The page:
There's a certain wistfulness to Iowa voters these days. They've been dissed by two of the nine Democratic presidential candidates, who have taken their marbles elsewhere - that is, away from Iowa's first-in-the-nation nominating contest, the precinct caucuses. They're also obsessing about gray hair.
When I arrived here last week to follow the campaign of Rep. Dick Gephardt (D) of Missouri, I expected to find feisty Democrats fighting back: How dare Joe Lieberman and Wesley Clark skip our caucuses? Don't they understand that Iowa is a crucial steppingstone to the Democratic nomination?
Instead, I found people were agreeing it made sense for both to skip the Hawkeye State. Senator Lieberman's conservative views (e.g., supporting President Bush on Iraq) and General Clark's late start made it impossible for either to gain traction with the liberal party regulars who make up the bulk of caucusgoers.
And then, unbidden, I got a lot of hand-wringing over whether the Iowa caucuses may go the way of the dinosaur - not because candidates will stop coming, but because voters will.
The last Iowa Democratic caucuses that really mattered were in 1988 - the first time, as it happens, Mr. Gephardt ran for president. In 1992, Iowa's Sen. Tom Harkin ran, so it was no contest. In 1996, President Clinton was running for reelection. In 2000, Iowa was Vice President Gore's to lose. Now, a real Iowa donnybrook is in the making as Gephardt, the fellow Midwesterner, surges and Howard Dean tries to fight the notion that he's peaked here. The two are neck and neck in Iowa polls.
"I just hope people show up," says Lynn Fletchall, a corn and soy farmer attending Gephardt's appearance at the Webster City Senior Center. "A lot of the people who came to the caucuses in 1988 are either in nursing homes or dead. Forget about people in their 20s and 30s - can we get people in their 40s and 50s to come out?"
The 1,993 caucuses slated for Jan. 19 (read: cold, maybe snowy) are an evening-long affair of discussion and horse-trading; if some candidates' partisans find they don't pass the required threshold of 15 percent of caucusgoers present, they are strongly encouraged to find another candidate. Or they can go "undecided," the winner in 1976, when Jimmy Carter grabbed headlines for his strong caucus showing.
As if to prove Mr. Fletchall's point, a reporter from a national newsmagazine asks if I'd mind answering a few questions. "Sorry!" I say, waving my reporter's notebook, which she hadn't seen. Another "young" Iowa voter who doesn't exist.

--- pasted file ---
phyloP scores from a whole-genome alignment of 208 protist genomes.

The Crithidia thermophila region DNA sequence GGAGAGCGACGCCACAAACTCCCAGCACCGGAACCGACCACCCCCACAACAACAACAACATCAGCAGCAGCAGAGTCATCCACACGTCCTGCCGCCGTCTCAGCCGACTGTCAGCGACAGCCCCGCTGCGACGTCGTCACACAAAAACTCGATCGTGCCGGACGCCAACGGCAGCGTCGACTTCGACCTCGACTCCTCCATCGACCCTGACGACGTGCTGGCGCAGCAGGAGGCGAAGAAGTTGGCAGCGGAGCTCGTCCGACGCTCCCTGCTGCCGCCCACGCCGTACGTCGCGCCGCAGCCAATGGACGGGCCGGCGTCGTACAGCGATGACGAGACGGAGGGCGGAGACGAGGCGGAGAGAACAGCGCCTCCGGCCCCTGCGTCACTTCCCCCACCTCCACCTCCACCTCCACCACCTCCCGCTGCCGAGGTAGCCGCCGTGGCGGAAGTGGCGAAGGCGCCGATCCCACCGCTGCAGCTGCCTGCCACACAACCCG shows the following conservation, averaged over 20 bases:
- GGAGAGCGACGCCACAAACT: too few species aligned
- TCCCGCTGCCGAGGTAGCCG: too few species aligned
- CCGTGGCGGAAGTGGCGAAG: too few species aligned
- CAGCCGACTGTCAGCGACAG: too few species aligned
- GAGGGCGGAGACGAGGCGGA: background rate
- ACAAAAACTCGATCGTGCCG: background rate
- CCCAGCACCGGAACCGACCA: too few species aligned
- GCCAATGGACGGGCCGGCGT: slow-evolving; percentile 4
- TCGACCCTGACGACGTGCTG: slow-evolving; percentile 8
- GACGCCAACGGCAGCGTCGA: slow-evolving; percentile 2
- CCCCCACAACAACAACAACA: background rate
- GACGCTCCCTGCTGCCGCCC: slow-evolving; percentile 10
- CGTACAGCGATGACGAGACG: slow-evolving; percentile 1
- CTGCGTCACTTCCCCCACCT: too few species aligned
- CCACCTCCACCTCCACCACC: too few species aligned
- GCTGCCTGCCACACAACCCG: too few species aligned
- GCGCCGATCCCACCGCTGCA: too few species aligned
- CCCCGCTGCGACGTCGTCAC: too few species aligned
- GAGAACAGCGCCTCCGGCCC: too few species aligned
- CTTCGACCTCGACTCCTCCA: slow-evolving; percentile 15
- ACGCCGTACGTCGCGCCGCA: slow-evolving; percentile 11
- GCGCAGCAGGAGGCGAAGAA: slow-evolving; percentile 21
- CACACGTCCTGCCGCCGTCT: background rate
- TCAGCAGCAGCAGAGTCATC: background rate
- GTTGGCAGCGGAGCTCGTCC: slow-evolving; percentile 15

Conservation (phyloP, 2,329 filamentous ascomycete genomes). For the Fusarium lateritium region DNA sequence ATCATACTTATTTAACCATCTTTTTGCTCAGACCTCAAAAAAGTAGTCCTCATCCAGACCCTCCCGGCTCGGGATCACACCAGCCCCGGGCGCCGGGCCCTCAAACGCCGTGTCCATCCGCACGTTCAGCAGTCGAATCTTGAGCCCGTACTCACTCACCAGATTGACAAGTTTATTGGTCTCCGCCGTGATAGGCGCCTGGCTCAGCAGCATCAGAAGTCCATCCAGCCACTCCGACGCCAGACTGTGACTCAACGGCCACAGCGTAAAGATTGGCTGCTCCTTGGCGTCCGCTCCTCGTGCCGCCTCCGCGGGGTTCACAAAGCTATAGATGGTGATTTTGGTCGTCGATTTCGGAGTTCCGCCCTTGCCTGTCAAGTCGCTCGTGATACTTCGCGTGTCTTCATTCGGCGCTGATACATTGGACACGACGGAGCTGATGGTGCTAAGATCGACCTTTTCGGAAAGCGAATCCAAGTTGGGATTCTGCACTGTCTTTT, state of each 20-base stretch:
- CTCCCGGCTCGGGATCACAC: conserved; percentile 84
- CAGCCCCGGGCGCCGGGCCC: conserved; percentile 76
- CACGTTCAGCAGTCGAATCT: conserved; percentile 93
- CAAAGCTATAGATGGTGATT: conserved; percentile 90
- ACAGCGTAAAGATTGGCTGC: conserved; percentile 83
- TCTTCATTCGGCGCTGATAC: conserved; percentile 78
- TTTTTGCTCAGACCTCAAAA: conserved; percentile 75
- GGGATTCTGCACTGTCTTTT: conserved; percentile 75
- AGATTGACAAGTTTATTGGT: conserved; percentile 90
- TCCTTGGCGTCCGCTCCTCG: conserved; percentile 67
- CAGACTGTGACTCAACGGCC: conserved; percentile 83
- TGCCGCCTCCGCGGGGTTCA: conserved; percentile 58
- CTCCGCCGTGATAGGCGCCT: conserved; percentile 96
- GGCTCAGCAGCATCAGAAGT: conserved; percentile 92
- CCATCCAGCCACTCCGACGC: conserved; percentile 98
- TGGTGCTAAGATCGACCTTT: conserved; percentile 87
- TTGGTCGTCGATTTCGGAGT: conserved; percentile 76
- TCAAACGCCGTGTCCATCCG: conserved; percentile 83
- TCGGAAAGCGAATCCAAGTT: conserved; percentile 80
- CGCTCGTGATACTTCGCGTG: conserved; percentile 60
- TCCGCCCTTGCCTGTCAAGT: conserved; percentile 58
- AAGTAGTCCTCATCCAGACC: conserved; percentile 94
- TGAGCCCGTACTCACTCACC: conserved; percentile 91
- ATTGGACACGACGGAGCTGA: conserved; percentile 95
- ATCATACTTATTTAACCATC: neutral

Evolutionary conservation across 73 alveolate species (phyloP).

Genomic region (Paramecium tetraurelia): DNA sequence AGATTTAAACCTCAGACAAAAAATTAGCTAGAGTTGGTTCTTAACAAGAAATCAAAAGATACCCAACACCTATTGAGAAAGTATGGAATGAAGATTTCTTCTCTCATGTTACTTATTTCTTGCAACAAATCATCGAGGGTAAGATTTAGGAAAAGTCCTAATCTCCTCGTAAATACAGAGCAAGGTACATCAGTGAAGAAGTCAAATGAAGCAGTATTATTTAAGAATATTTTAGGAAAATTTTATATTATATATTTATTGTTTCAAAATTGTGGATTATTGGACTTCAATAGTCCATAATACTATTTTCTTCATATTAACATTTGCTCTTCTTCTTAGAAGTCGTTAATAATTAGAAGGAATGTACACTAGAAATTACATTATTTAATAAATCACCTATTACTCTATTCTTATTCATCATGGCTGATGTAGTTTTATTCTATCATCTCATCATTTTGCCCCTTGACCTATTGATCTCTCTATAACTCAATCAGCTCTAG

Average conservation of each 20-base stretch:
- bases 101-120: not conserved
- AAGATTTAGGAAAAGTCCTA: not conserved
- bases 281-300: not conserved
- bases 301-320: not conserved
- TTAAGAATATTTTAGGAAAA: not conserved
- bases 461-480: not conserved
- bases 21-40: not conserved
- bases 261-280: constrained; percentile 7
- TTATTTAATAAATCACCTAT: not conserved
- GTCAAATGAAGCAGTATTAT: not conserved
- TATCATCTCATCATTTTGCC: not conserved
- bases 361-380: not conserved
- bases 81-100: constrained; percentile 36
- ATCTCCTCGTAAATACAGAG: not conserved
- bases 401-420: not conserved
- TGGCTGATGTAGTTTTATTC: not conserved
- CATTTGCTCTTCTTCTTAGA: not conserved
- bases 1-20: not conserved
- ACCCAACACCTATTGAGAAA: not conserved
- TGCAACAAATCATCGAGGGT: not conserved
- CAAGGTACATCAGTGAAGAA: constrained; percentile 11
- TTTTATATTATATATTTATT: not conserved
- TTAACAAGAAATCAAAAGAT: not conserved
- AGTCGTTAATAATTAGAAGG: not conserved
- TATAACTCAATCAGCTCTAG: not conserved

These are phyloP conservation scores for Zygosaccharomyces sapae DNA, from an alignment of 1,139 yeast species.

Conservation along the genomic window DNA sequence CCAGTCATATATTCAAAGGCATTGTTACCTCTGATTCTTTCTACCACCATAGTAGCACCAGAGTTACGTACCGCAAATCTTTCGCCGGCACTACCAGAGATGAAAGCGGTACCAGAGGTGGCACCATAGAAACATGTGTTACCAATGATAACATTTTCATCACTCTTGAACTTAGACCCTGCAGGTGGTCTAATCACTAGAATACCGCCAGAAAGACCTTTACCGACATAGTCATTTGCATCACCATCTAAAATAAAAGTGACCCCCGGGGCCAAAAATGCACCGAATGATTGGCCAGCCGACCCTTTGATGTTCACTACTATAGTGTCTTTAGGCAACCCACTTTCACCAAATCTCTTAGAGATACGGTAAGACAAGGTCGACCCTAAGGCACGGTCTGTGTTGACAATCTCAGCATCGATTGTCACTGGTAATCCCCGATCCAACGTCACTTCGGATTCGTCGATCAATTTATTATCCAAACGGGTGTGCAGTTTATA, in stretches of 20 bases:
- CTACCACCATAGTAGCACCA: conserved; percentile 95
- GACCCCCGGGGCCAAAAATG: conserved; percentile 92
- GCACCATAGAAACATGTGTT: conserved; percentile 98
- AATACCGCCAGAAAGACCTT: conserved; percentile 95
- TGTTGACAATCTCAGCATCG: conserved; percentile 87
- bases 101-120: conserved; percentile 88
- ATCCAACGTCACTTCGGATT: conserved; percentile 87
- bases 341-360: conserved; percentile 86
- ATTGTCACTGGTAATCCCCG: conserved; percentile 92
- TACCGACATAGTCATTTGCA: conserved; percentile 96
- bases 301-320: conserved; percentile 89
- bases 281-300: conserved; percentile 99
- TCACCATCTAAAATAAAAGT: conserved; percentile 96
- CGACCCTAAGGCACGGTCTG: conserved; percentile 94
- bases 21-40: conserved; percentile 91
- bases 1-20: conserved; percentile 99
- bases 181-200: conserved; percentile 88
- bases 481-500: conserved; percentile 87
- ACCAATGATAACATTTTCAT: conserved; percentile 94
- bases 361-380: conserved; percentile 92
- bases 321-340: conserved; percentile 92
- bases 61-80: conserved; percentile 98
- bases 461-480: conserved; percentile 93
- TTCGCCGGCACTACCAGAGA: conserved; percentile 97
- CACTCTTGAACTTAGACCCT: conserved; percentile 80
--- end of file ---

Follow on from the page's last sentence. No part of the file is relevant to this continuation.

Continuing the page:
Of course, college towns have their share of youthful Dean supporters; and in the middle of a weekday, your best bet for turnout at a political event will always be seniors (though Gephardt's Iowa spokesman, Bill Burton, says even they're hard to pry away from bridge club).
Even after hours, crowds here skew older. This time around, Iowa Democratic officials say, 50 percent of caucusgoers will be senior citizens, compared with 36 percent four years ago. Which is why two teenagers arriving at a weekday morning Gephardt event in Pocahontas caught my attention. One carried a notebook. Maybe she's writing for her school newspaper?
After the event, I stopped her. "I'm a Dean supporter," said Beth Johnson, a senior at Pocahontas Area High School, "but I would support Gephardt also." She prefers Dean on civil rights. Benjamin Williams, the other student, also supports Dean, because of his record in Vermont on healthcare, education, and civil unions.
Are they unusual among their peers? "Oh, yeah!" they laugh, not only because they're active in politics, to the point of editorial-writing, parade-marching, and door-knocking, but also because they're Democrats in a rural, Republican part of the state. Ms. Johnson's mother had signed her out of school to attend, even though her mom's a Republican. "She's supportive of my getting involved," Johnson says.
Despite Iowa's demographic trend lines, the state's political class is excited for Jan. 19. Democratic officials foresee a much bigger turnout - between 100,000 and 140,000 voters - than in 2000, when about 60,000 showed up.
"They're having trouble deciding this time, because people like several of the candidates," says Barbara Leach, an Iowa Democratic activist now based in Washington. "In the last month, a bunch of undecideds will move solidly. We'll see people watching from afar, not on anybody's lists, and they'll walk in."